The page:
PayPal Offers $25 Million in Interest-Free Cash Advances to Federal Government Workers

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Federal workers who are PayPal Credit customers can receive a one-time advance of $500. SAUL LOEB/AFP/Getty Images

PayPal is offering up to $25 million in interest-free cash advances to federal workers, the company's CEO Dan Schulman wrote in an article published in USA Today on Friday.

Federal workers who are PayPal Credit customers can receive a one-time advance of $500. Schulman wrote the initiative is not political and is "a matter of values."

He commended the efforts of other businesses that have announced programs catering to government workers affected by the shutdown.

Kraft has established a grocery store that will be open from January 16 to 20, in Washington, D.C. Federal workers who show their government identification can take home "a bag full of Kraft products for their families."

AT&T announced that "our customer service team will adjust late fees, provide extensions, and coordinate with you on revised payment schedules" for "customers affected by the shutdown." Verizon, Sprint and T-Mobile have announced similar measures, Vox reported.

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Federal workers who are PayPal Credit customers can receive a one-time advance of $500. SAUL LOEB/AFP/Getty Images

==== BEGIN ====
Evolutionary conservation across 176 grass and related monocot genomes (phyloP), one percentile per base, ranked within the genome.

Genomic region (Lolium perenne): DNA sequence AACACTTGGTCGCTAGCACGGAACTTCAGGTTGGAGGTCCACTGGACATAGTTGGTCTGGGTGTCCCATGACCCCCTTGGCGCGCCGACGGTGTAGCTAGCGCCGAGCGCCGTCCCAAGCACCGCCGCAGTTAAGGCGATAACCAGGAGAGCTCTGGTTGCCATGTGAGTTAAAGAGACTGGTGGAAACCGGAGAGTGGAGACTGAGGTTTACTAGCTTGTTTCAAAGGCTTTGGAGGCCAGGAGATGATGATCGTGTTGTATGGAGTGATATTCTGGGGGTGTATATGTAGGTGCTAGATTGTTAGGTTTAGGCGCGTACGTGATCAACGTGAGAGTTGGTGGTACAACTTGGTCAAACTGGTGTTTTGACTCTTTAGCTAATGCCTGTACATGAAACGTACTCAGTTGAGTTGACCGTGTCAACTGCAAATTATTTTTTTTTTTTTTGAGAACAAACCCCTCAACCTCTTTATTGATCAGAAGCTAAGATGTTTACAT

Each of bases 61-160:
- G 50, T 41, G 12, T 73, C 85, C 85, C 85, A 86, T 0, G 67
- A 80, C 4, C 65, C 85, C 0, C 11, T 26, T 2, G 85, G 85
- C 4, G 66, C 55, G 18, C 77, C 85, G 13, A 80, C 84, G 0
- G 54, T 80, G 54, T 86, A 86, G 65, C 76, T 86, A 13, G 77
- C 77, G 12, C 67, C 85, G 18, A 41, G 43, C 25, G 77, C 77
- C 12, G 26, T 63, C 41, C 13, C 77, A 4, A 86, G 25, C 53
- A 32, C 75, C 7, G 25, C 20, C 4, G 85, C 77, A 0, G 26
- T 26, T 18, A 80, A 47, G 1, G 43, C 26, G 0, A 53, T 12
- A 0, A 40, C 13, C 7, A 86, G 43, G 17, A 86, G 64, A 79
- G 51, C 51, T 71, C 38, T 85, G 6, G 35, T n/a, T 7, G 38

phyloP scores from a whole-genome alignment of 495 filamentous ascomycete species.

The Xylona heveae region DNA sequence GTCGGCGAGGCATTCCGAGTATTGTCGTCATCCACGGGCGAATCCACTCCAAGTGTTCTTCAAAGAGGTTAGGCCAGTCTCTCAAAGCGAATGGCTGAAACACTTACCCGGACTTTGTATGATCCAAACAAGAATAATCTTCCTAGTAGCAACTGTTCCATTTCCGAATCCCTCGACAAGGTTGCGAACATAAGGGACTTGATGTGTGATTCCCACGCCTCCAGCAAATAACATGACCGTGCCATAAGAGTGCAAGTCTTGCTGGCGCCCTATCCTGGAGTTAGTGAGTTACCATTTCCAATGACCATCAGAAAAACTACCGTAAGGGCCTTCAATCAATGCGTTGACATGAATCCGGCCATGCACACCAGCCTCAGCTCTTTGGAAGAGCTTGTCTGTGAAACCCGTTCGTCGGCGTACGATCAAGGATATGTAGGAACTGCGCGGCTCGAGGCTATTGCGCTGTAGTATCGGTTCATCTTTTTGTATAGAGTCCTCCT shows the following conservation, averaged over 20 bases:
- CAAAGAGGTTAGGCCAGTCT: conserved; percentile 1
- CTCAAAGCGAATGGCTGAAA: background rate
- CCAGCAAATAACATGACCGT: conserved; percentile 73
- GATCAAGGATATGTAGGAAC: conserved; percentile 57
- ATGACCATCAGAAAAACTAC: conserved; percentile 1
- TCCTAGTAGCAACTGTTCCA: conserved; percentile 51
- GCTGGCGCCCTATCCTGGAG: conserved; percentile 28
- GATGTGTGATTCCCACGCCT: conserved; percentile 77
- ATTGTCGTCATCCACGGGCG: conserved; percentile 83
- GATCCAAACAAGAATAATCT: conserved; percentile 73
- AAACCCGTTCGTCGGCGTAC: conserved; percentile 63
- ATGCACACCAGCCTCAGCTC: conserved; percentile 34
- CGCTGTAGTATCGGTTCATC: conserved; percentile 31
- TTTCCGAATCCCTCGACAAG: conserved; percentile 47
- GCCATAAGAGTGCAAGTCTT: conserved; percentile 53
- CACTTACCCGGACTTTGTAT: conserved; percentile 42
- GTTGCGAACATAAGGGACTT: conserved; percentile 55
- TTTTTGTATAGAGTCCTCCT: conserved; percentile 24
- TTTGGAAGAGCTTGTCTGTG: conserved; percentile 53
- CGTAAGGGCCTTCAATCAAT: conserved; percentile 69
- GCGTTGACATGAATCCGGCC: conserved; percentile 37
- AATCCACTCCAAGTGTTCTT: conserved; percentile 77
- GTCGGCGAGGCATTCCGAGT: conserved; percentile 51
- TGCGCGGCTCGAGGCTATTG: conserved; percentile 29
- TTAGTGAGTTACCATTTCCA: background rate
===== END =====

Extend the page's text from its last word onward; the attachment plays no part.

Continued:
Some 800,000 federal workers have not been paid during the shutdown, which entered its 28th day on Friday. A New York Times analysis published on Wednesday said that a typical federal worker has missed $5,000 wages during the shutdown.

"What has struck me is how overwhelmed and underprepared federal workers are for these circumstances: 'Where do I get food? How do I get rental assistance? How do I get help paying my utilities?" Kate Maehr, the executive director of the Greater Chicago Food Depository, told The New York Times in an article published Thursday.

Federal workers have set up over 1,500 crowdfunding pages on GoFundMe, a spokeswoman for the platform told CNN on Thursday. While the pages had raised over $300,000, their fundraising might have violated ethics laws for federal workers, CNN reported.

"The bottom line is that this is high-risk behavior that, sadly, could potentially land them in very serious trouble. I feel so bad for these (federal workers). They're in such a tough position. My heart is with them, and I'd hate to see them get fired or worse," Walter Shaub, the former director of the Office of Government Ethics, said.

A range of people have stepped in to help. Celebrity chef Jose Andres and World Central Kitchen, his humanitarian organization, opened a kitchen in Washington, D.C. They are offering free meals to federal workers.

Neither Democratic leaders nor President Donald Trump appeared likely to shift their position as the government employees continued to miss days of work.